Israeli drugmaker Teva, one of several drug manufacturers named among those responsible for the opioid crisis in a lawsuit brought by Oklahoma, will pay $87 million to the state to settle the lawsuit, said Attorney General Mike Hunter.
His office noted that the case, in which Johnson & Johnson and its subsidiaries have also been named as responsible for the crisis, will go to trial on Tuesday before Cleveland County District Judge Thad Balkman. Hunter’s office further said that the settlement will likely take about two weeks to finalize and that the money will be used to alleviate the addiction crisis in the state.
Earlier this year, drug manufacturer Purdue likewise settled with Oklahoma for $270 million, most of which later went to the Oklahoma State University Center for Wellness and Recovery, The Hill writes.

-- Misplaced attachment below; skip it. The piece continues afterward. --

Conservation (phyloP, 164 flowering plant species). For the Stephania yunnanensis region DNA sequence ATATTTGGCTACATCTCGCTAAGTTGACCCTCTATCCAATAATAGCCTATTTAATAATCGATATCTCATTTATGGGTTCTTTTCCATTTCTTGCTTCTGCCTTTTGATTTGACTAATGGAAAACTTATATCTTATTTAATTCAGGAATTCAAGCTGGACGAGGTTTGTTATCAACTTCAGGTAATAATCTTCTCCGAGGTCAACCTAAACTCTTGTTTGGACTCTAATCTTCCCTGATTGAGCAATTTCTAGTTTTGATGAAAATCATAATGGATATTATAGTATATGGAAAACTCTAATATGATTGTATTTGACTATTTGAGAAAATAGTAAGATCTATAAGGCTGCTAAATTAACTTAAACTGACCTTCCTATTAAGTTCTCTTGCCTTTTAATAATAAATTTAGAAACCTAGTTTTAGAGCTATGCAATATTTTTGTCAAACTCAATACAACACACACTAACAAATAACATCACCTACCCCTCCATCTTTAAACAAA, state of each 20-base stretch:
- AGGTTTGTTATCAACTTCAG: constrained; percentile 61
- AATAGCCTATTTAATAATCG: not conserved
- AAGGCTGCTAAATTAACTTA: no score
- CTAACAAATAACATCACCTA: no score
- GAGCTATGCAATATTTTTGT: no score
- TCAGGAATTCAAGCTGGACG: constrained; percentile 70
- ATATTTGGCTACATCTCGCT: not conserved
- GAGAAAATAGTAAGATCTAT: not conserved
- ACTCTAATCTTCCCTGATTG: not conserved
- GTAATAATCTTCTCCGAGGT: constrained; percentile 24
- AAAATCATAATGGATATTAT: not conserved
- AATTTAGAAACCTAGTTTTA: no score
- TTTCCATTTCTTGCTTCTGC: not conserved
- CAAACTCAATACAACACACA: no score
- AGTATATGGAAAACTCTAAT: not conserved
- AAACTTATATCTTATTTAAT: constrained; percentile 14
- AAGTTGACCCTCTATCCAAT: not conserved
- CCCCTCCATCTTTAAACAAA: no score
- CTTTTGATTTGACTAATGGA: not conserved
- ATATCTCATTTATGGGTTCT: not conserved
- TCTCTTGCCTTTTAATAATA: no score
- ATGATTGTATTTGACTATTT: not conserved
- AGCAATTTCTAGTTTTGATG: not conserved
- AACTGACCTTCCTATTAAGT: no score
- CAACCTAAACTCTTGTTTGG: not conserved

“Today’s announcement is a testament to the state’s legal team’s countless hours and resources preparing for this trial and their dedication and resolve to hold the defendants in this case accountable for the ongoing opioid overdose and addiction epidemic that continues to claim thousands of lives each year,” Hunter said in a statement.
“Nearly all Oklahomans have been negatively impacted by this deadly crisis and we look forward to Tuesday, where we will prove our case against Johnson & Johnson and its subsidiaries,” he added.
Teva did not admit to any wrongdoing under the settlement, which also includes its subsidiaries Cephalon, Watson Laboratories and Actavis Pharma.
The drugmaker said in a statement that it was “pleased” to put the case behind it while defending any claims of wrongdoing made against the company, “including the upcoming federal court trial in Cleveland where the majority of the cases are pending.”